The television exit polls show that the main event of the past year – the coronavirus – didn’t influence Israeli voters at all.
What hasn’t happened to us since the last election? Lockdowns, quarantines, more than 6,000 deaths, face masks, cellphone tracking by the Shin Bet security service, huge deficits, soaring unemployment, Saturday night demonstrations and a closed airport. And all this was on top of an intensifying political crisis.
Nevertheless, at the polls, we were left with the same yes-Bibi/no-Bibi. All that happened was that the internal composition of the blocs changed.
The voters didn’t settle accounts with Prime Minister Benjamin Netanyahu for his flawed, flip-flopping management of the entire coronavirus crisis. Nor did they reward him with enthusiastic support for having obtained the vaccines that ended the lockdowns.
The changes in the political map stemmed solely from the relationships between other politicians and Netanyahu. These were the reason for the splits in Likud, Labor, the religious Zionist right, the Joint List and Kahol Lavan. The coronavirus played almost no role in politicians’ rise and fall in this election.
So what did? As always, this time, too, voters were motivated at the polls by their tribal loyalties and socioeconomic class. This translated into voting “only Bibi” or “anyone but Bibi,” with Naftali Bennett – who tilts ideologically toward Netanyahu but personally against him – as the one who could tip the scales.
Most parties’ campaigns identified the public mood and, at a relatively early stage, put the coronavirus aside and focused on sowing panic about what would happen to their bloc if the other side won. That was the message of the two surprises of the exit polls, Meretz and Kahol Lavan; both appealed to their voters’ fears. Even Bennett – who built his return to the heart of the political world on the campaign slogan “If it’s not about earning a living, it’s not interesting,” and on lauding himself as a talented manager who would know how to deal with the virus – returned to his old talking points prior to the election.
Netanyahu tried to leverage the reopening of the economy and the decline in incidence of the virus with his “Back to Life” campaign. The fact that a majority of the population has been vaccinated, allowing schools and stores to reopen, may – together with the spring weather – have saved his Likud party from defeat.
But Netanyahu didn’t win the victory he had hoped for. And if he does manage to form a governing coalition, he’ll be utterly dependent on his rival, Bennett, who will be able to topple him at any moment.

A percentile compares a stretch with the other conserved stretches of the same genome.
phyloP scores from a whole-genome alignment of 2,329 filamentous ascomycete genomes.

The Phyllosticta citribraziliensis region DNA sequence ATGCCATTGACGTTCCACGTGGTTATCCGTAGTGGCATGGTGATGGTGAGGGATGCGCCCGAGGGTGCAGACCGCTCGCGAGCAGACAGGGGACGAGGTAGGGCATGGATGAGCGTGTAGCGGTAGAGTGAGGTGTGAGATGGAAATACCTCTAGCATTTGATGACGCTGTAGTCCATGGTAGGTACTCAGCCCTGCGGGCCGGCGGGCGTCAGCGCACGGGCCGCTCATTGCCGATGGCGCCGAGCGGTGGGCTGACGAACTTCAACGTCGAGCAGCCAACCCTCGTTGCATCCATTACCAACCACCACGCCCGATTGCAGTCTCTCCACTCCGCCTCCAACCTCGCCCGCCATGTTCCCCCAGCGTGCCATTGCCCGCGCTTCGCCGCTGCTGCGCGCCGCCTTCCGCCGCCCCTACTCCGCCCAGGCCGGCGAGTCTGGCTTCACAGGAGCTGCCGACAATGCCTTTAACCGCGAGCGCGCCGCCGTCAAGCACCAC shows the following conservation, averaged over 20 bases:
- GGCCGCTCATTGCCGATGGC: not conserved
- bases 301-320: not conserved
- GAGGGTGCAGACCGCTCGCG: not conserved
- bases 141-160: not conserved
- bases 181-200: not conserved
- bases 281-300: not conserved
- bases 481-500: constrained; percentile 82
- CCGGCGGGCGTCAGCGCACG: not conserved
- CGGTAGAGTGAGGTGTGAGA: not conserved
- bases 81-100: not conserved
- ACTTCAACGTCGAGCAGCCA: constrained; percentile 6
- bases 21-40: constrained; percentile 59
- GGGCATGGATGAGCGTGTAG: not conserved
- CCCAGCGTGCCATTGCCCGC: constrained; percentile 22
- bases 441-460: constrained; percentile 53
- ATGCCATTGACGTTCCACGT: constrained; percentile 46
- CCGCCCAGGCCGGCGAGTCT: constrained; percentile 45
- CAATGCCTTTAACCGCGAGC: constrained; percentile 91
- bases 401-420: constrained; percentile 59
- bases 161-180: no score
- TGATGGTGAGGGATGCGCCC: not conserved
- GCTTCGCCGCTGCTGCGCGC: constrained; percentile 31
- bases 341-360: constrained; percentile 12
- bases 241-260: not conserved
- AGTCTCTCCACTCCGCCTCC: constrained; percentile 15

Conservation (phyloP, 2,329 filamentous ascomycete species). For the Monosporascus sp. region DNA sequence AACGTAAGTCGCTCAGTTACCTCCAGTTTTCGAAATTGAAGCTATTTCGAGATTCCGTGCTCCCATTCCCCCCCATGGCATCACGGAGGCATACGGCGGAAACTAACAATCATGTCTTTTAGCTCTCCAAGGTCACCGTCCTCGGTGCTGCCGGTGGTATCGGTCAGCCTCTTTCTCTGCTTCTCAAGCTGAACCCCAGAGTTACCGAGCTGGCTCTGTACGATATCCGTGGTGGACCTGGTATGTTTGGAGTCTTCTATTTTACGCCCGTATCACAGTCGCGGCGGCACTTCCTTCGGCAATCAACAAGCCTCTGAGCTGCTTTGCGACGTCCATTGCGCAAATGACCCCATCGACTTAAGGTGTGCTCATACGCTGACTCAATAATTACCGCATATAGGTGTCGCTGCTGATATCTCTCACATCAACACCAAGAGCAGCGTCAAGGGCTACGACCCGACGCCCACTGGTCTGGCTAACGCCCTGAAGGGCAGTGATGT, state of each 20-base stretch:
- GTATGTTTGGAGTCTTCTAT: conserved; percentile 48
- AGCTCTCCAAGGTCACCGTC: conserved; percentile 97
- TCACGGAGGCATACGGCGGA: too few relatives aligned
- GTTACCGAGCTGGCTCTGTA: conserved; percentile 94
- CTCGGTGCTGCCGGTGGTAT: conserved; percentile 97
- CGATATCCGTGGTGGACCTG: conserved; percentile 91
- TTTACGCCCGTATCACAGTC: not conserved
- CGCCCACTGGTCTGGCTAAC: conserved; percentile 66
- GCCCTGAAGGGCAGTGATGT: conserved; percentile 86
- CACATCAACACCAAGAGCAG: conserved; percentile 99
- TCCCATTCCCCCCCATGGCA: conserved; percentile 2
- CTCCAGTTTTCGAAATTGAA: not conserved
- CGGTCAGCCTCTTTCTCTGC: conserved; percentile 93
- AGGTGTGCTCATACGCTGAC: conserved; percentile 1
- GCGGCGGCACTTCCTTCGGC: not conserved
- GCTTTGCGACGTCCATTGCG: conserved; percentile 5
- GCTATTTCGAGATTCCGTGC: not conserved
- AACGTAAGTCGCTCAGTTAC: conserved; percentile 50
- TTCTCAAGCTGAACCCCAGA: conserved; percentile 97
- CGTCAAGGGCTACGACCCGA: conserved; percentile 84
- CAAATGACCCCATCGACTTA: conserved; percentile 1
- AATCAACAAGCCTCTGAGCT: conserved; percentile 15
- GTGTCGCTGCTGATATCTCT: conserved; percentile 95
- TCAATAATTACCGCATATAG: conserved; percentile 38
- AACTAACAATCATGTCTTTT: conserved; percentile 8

On the other hand, Netanyahu’s opponents did not manage to exploit his failures during the year-long coronavirus crisis to oust him. For a moment, it had seemed as if the ultra-Orthodox community’s revolt against enforcement of the lockdowns, with cover from a prime minister dependent on ultra-Orthodox support, would drive away voters who were outraged by the blatant discrimination and lead them to prefer a “statesmanlike right” to the pro-Haredi Likud. That was the hope of both Gideon Sa’ar and Avigdor Lieberman.
But this hope was disappointed because the reopening of the economy took this issue off the public’s agenda, and because Likud voters already knew their party was a loyal partner to Shas and United Torah Judaism, whose voters don’t serve in the army or study the core curriculum and, in many cases, don’t work.
Thus the coronavirus was neutralized as a factor in Israelis’ voting considerations. Instead, they went to the polls to express their tribal loyalties.
If the virus had any impact, it was in the unprecedented connection between the Arab community and the Israeli mainstream, thanks to a pandemic that hurt everyone, the prominence of Arab medical staff at hospitals and the fading of the violent conflict with the Palestinians.
Netanyahu, who understood this, for the first time campaigned in Arab towns and, at least in slogans, addressed the problems that preoccupy their residents. He thereby managed to break up the Arab parties’ Joint List – his fiercest opponent – and consequently benefited from a decline in Arab turnout compared to the two previous elections.
The visits to Nazareth, Umm al-Fahm and Bedouin tents by “Abu Yair,” as Netanyahu called himself, were the most surprising and innovative development of this election. And perhaps they even tipped the scales in favor of him remaining in power.